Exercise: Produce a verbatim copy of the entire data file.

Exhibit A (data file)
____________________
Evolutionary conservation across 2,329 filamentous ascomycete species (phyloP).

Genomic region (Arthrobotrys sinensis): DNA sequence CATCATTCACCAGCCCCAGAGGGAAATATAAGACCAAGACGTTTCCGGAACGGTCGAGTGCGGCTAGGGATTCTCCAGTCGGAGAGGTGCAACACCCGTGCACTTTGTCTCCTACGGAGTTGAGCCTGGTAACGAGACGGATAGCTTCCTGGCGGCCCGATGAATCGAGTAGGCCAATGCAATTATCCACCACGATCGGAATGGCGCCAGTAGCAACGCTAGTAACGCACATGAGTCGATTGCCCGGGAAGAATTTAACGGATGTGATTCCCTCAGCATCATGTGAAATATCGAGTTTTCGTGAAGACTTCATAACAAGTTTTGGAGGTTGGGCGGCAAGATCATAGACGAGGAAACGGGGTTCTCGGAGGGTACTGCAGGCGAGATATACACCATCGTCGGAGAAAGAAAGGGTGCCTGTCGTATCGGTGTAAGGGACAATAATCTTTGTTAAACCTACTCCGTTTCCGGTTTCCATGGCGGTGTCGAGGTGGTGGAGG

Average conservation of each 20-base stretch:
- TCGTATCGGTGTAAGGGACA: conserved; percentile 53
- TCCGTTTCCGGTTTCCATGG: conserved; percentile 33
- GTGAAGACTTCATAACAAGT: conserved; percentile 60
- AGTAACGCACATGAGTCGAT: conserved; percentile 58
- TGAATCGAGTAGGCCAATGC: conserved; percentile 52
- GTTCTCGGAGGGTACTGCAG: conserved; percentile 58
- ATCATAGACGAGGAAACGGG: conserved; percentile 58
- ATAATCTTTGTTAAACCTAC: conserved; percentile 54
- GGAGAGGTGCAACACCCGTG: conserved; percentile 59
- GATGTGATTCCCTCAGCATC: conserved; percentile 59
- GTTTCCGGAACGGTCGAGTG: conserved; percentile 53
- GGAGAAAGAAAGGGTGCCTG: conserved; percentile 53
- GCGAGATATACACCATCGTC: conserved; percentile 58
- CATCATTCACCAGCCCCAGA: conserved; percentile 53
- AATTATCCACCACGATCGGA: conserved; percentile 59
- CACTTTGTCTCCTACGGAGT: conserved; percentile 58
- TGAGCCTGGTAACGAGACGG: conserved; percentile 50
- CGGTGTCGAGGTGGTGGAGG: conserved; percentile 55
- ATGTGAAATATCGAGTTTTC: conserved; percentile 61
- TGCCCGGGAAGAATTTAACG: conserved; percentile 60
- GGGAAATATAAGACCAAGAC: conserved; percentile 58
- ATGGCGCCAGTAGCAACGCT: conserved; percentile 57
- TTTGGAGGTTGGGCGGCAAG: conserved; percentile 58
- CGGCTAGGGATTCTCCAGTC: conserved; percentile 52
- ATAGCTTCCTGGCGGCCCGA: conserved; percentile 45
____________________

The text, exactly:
Evolutionary conservation across 2,329 filamentous ascomycete species (phyloP).

Genomic region (Arthrobotrys sinensis): DNA sequence CATCATTCACCAGCCCCAGAGGGAAATATAAGACCAAGACGTTTCCGGAACGGTCGAGTGCGGCTAGGGATTCTCCAGTCGGAGAGGTGCAACACCCGTGCACTTTGTCTCCTACGGAGTTGAGCCTGGTAACGAGACGGATAGCTTCCTGGCGGCCCGATGAATCGAGTAGGCCAATGCAATTATCCACCACGATCGGAATGGCGCCAGTAGCAACGCTAGTAACGCACATGAGTCGATTGCCCGGGAAGAATTTAACGGATGTGATTCCCTCAGCATCATGTGAAATATCGAGTTTTCGTGAAGACTTCATAACAAGTTTTGGAGGTTGGGCGGCAAGATCATAGACGAGGAAACGGGGTTCTCGGAGGGTACTGCAGGCGAGATATACACCATCGTCGGAGAAAGAAAGGGTGCCTGTCGTATCGGTGTAAGGGACAATAATCTTTGTTAAACCTACTCCGTTTCCGGTTTCCATGGCGGTGTCGAGGTGGTGGAGG

Average conservation of each 20-base stretch:
- TCGTATCGGTGTAAGGGACA: conserved; percentile 53
- TCCGTTTCCGGTTTCCATGG: conserved; percentile 33
- GTGAAGACTTCATAACAAGT: conserved; percentile 60
- AGTAACGCACATGAGTCGAT: conserved; percentile 58
- TGAATCGAGTAGGCCAATGC: conserved; percentile 52
- GTTCTCGGAGGGTACTGCAG: conserved; percentile 58
- ATCATAGACGAGGAAACGGG: conserved; percentile 58
- ATAATCTTTGTTAAACCTAC: conserved; percentile 54
- GGAGAGGTGCAACACCCGTG: conserved; percentile 59
- GATGTGATTCCCTCAGCATC: conserved; percentile 59
- GTTTCCGGAACGGTCGAGTG: conserved; percentile 53
- GGAGAAAGAAAGGGTGCCTG: conserved; percentile 53
- GCGAGATATACACCATCGTC: conserved; percentile 58
- CATCATTCACCAGCCCCAGA: conserved; percentile 53
- AATTATCCACCACGATCGGA: conserved; percentile 59
- CACTTTGTCTCCTACGGAGT: conserved; percentile 58
- TGAGCCTGGTAACGAGACGG: conserved; percentile 50
- CGGTGTCGAGGTGGTGGAGG: conserved; percentile 55
- ATGTGAAATATCGAGTTTTC: conserved; percentile 61
- TGCCCGGGAAGAATTTAACG: conserved; percentile 60
- GGGAAATATAAGACCAAGAC: conserved; percentile 58
- ATGGCGCCAGTAGCAACGCT: conserved; percentile 57
- TTTGGAGGTTGGGCGGCAAG: conserved; percentile 58
- CGGCTAGGGATTCTCCAGTC: conserved; percentile 52
- ATAGCTTCCTGGCGGCCCGA: conserved; percentile 45